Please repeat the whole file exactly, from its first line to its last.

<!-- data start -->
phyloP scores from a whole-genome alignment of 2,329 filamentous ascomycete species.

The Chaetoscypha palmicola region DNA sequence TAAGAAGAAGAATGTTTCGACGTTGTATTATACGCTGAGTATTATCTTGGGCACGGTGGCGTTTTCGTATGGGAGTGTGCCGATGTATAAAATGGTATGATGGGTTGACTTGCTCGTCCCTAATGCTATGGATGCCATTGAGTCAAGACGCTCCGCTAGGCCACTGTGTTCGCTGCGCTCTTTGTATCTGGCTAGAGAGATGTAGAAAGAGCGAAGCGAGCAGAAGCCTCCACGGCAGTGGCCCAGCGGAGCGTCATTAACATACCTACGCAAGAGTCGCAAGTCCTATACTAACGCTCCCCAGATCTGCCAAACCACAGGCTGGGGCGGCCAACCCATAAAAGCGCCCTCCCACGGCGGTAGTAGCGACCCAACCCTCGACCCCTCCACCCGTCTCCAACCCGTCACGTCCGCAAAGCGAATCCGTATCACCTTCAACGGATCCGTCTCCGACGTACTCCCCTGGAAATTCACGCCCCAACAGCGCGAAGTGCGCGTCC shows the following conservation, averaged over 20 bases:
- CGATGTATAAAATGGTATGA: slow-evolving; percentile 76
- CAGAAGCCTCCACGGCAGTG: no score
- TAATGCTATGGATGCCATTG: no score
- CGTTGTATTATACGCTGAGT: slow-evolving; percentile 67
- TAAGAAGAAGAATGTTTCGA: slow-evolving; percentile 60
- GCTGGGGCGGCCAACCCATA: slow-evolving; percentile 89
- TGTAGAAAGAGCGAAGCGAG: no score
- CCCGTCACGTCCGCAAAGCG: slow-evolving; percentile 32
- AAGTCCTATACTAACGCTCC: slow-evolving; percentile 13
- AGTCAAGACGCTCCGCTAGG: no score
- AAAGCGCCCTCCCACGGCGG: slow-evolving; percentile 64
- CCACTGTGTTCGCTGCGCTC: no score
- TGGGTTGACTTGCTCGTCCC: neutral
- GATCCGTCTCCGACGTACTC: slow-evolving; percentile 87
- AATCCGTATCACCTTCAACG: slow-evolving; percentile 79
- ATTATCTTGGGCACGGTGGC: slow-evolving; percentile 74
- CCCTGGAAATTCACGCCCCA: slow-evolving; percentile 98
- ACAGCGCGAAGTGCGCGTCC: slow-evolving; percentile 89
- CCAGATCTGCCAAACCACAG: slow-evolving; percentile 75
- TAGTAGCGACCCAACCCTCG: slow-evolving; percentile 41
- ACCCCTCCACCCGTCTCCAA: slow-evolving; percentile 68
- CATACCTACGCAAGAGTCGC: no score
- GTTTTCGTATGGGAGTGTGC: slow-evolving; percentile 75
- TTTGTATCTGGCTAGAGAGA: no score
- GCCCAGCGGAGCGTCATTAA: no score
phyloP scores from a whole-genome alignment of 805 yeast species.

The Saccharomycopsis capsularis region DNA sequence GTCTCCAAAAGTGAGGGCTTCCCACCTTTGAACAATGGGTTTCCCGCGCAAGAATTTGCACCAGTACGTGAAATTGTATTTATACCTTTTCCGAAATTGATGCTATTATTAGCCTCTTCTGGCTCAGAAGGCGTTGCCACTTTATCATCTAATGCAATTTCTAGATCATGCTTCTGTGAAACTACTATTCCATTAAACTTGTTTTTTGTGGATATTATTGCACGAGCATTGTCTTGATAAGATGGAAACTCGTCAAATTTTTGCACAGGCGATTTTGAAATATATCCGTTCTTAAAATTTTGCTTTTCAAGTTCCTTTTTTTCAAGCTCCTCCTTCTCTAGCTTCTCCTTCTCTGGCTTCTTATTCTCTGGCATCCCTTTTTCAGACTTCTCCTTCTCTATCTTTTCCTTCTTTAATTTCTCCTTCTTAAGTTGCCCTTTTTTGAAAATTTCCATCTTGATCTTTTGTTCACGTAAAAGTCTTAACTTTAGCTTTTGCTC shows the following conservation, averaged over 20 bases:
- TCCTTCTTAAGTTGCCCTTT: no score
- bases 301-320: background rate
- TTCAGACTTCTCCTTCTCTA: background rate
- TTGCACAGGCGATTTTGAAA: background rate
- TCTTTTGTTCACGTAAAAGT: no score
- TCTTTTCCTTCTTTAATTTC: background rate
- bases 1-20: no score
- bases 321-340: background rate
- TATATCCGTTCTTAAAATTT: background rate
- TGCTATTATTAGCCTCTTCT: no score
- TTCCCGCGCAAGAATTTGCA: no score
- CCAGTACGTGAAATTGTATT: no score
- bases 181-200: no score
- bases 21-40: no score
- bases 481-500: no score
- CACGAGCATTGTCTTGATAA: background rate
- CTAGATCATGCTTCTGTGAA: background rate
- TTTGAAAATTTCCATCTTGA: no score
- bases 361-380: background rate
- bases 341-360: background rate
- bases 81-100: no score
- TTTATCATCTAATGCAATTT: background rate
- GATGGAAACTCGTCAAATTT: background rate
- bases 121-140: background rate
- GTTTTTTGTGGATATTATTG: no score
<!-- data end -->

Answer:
phyloP scores from a whole-genome alignment of 2,329 filamentous ascomycete species.

The Chaetoscypha palmicola region DNA sequence TAAGAAGAAGAATGTTTCGACGTTGTATTATACGCTGAGTATTATCTTGGGCACGGTGGCGTTTTCGTATGGGAGTGTGCCGATGTATAAAATGGTATGATGGGTTGACTTGCTCGTCCCTAATGCTATGGATGCCATTGAGTCAAGACGCTCCGCTAGGCCACTGTGTTCGCTGCGCTCTTTGTATCTGGCTAGAGAGATGTAGAAAGAGCGAAGCGAGCAGAAGCCTCCACGGCAGTGGCCCAGCGGAGCGTCATTAACATACCTACGCAAGAGTCGCAAGTCCTATACTAACGCTCCCCAGATCTGCCAAACCACAGGCTGGGGCGGCCAACCCATAAAAGCGCCCTCCCACGGCGGTAGTAGCGACCCAACCCTCGACCCCTCCACCCGTCTCCAACCCGTCACGTCCGCAAAGCGAATCCGTATCACCTTCAACGGATCCGTCTCCGACGTACTCCCCTGGAAATTCACGCCCCAACAGCGCGAAGTGCGCGTCC shows the following conservation, averaged over 20 bases:
- CGATGTATAAAATGGTATGA: slow-evolving; percentile 76
- CAGAAGCCTCCACGGCAGTG: no score
- TAATGCTATGGATGCCATTG: no score
- CGTTGTATTATACGCTGAGT: slow-evolving; percentile 67
- TAAGAAGAAGAATGTTTCGA: slow-evolving; percentile 60
- GCTGGGGCGGCCAACCCATA: slow-evolving; percentile 89
- TGTAGAAAGAGCGAAGCGAG: no score
- CCCGTCACGTCCGCAAAGCG: slow-evolving; percentile 32
- AAGTCCTATACTAACGCTCC: slow-evolving; percentile 13
- AGTCAAGACGCTCCGCTAGG: no score
- AAAGCGCCCTCCCACGGCGG: slow-evolving; percentile 64
- CCACTGTGTTCGCTGCGCTC: no score
- TGGGTTGACTTGCTCGTCCC: neutral
- GATCCGTCTCCGACGTACTC: slow-evolving; percentile 87
- AATCCGTATCACCTTCAACG: slow-evolving; percentile 79
- ATTATCTTGGGCACGGTGGC: slow-evolving; percentile 74
- CCCTGGAAATTCACGCCCCA: slow-evolving; percentile 98
- ACAGCGCGAAGTGCGCGTCC: slow-evolving; percentile 89
- CCAGATCTGCCAAACCACAG: slow-evolving; percentile 75
- TAGTAGCGACCCAACCCTCG: slow-evolving; percentile 41
- ACCCCTCCACCCGTCTCCAA: slow-evolving; percentile 68
- CATACCTACGCAAGAGTCGC: no score
- GTTTTCGTATGGGAGTGTGC: slow-evolving; percentile 75
- TTTGTATCTGGCTAGAGAGA: no score
- GCCCAGCGGAGCGTCATTAA: no score
phyloP scores from a whole-genome alignment of 805 yeast species.

The Saccharomycopsis capsularis region DNA sequence GTCTCCAAAAGTGAGGGCTTCCCACCTTTGAACAATGGGTTTCCCGCGCAAGAATTTGCACCAGTACGTGAAATTGTATTTATACCTTTTCCGAAATTGATGCTATTATTAGCCTCTTCTGGCTCAGAAGGCGTTGCCACTTTATCATCTAATGCAATTTCTAGATCATGCTTCTGTGAAACTACTATTCCATTAAACTTGTTTTTTGTGGATATTATTGCACGAGCATTGTCTTGATAAGATGGAAACTCGTCAAATTTTTGCACAGGCGATTTTGAAATATATCCGTTCTTAAAATTTTGCTTTTCAAGTTCCTTTTTTTCAAGCTCCTCCTTCTCTAGCTTCTCCTTCTCTGGCTTCTTATTCTCTGGCATCCCTTTTTCAGACTTCTCCTTCTCTATCTTTTCCTTCTTTAATTTCTCCTTCTTAAGTTGCCCTTTTTTGAAAATTTCCATCTTGATCTTTTGTTCACGTAAAAGTCTTAACTTTAGCTTTTGCTC shows the following conservation, averaged over 20 bases:
- TCCTTCTTAAGTTGCCCTTT: no score
- bases 301-320: background rate
- TTCAGACTTCTCCTTCTCTA: background rate
- TTGCACAGGCGATTTTGAAA: background rate
- TCTTTTGTTCACGTAAAAGT: no score
- TCTTTTCCTTCTTTAATTTC: background rate
- bases 1-20: no score
- bases 321-340: background rate
- TATATCCGTTCTTAAAATTT: background rate
- TGCTATTATTAGCCTCTTCT: no score
- TTCCCGCGCAAGAATTTGCA: no score
- CCAGTACGTGAAATTGTATT: no score
- bases 181-200: no score
- bases 21-40: no score
- bases 481-500: no score
- CACGAGCATTGTCTTGATAA: background rate
- CTAGATCATGCTTCTGTGAA: background rate
- TTTGAAAATTTCCATCTTGA: no score
- bases 361-380: background rate
- bases 341-360: background rate
- bases 81-100: no score
- TTTATCATCTAATGCAATTT: background rate
- GATGGAAACTCGTCAAATTT: background rate
- bases 121-140: background rate
- GTTTTTTGTGGATATTATTG: no score